Dingle Peninsula, Ireland, Atlantic Ocean
Waves rolling from several continents hit Ireland’s west coast: from here, the emerald isle tips into deep blue. Steep, jagged cliffs shield the peninsula from waves and provide a viewpoint to study seals, puffins and dolphins; or for a more intimate experience, hop on a RIB boat with Dingle Sea Safari, who lead early morning, two-hour tours in search of Fungie, a wild bottlenose dolphin who has lived in Dingle Bay for 30 years. There’s even a chance to get in the water for a swim.
How: Tours cost from E45/£40 per person. Wetsuits for swims must be booked in advance. Visit dingleseasafari.com. Stay at the Dingle Skellig Hotel (+353 66 915 0200; dingleskellig.com) from £160 per night B&B.
Great Barrier Reef, Queensland, Australia, Pacific Ocean
Arguably, there’s enough amusement along the world’s largest coral reef system to keep visitors occupied. But a new installation, fully launching next year, aims to entertain and educate. The Museum Of Underwater Art will feature a series of sub-aquatic galleries situated across Townsville, Magnetic Island, Palm Island and the John Brewer Reef, aiming to raise environmental awareness and teach people about marine ecosystems. Designed by UK-based underwater sculptor Jason deCaires Taylor, exhibits will include an underwater greenhouse with sculptures propagating coral.
How: Travelbag (020 7001 4112; travelbag.co.uk) offers a 13-night trip to Townsville and the Reef from £1,899pp, including flights from London in March 2021.
Baffin Island, Canadian Arctic, Arctic Ocean
One of the longest quests in maritime history, the search for a northwest trade passage between the Pacific and Atlantic oceans eluded explorers for 300 years. Arctic veteran Sir John Franklin set off on his own doomed voyage in 1845, and only in recent years were his two ships recovered from the ice. Fortunately, conditions are now much safer, allowing tourists to sail through the Canadian Arctic and remote Baffin Island, encountering Innuit culture and hardy wildlife whilst unravelling one of polar history’s greatest mysteries.
How: Intrepid (intrepidtravel.com) offer a 17-day In Northwest Passage: The Footsteps Of Franklin voyage from £13,200pp (triple share), excluding international flights. Departs August 2, 2021.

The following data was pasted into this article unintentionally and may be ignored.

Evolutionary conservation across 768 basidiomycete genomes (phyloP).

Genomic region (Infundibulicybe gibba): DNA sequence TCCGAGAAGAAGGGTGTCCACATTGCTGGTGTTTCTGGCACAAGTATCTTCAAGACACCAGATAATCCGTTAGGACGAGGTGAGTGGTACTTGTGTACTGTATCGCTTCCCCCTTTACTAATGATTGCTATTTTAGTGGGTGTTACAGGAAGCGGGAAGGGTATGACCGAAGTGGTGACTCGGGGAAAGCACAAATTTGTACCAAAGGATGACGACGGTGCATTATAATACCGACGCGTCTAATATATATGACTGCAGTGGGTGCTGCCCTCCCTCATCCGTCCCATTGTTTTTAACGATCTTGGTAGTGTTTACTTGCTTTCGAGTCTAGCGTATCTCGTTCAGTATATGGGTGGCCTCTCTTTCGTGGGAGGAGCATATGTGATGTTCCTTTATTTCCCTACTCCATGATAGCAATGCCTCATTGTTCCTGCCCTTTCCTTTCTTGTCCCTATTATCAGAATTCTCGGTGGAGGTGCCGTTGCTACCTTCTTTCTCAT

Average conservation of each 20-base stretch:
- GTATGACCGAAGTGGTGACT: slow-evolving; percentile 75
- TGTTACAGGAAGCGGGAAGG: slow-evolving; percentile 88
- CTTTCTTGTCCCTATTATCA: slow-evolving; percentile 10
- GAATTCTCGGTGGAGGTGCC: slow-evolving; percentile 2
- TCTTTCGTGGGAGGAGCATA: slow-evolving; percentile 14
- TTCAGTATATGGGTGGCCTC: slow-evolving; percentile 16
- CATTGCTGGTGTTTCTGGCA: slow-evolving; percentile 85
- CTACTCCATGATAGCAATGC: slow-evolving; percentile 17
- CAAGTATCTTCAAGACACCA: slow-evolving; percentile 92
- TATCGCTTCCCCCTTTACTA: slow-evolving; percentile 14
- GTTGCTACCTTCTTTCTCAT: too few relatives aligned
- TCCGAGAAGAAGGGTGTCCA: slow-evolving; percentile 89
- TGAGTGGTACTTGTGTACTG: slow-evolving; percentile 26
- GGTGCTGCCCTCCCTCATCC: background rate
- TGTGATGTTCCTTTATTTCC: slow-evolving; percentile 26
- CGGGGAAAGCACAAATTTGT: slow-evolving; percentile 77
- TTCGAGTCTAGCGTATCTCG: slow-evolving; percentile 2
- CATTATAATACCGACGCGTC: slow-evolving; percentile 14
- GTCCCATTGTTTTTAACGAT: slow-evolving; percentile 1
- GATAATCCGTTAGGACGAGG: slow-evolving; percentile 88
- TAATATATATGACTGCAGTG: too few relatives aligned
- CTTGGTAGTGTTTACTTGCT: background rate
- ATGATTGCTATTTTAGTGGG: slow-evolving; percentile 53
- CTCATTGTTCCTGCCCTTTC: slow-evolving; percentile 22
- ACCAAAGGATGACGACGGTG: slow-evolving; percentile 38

Raja Ampat and The Spice Islands, Indonesia, Pacific Ocean
Next year marks the 500th anniversary of Magellan’s circumnavigation of the globe, which dispelled a common fear sailors might fall off the edge if they travelled too far. The Portuguese explorer’s voyage ended in Indonesia’s Spice Islands, the exclusive source of highly-coveted nutmeg, mace and cloves. The archipelago neighbours Raja Ampat, a chain of tropical jewels coiled in a watery treasure chest: from manta rays to pygmy seahorses, divers can revel in some of the greatest marine biodiversity on earth.
How: Steppes Travel (01285 601 784; steppestravel.com) tailor-make an eight-day cruise of Raja Ampat and the Spice Islands from £4,500, excluding international flights.
South Georgia, Falklands and Antarctica, Southern Ocean
It’s often hard to draw connections between our land-locked actions and the big blue world, but human activity has hugely impacted the nature of our oceans. Nowhere is that more evident than the polar regions, where ice is disappearing rapidly and melting freshwater glaciers are diluting the salinity of seas. An essential take-away from visiting these fragile destinations is an understanding of what’s really going on. Many expedition ships now offer citizen science programmes, measuring cloud formations, collecting water samples and counting whale flukes. Findings contribute to bigger research programmes and a better public grip on climate change.
How: Polar Latitudes (polar-latitudes.com) are leaders in this field. Their 21-day Falklands, South Georgia and Antarctica costs from £12,750pp, including flights, through Swoop Antarctica (0117 369 0696; swoop-antarctica.com). Departs January 19, 2021.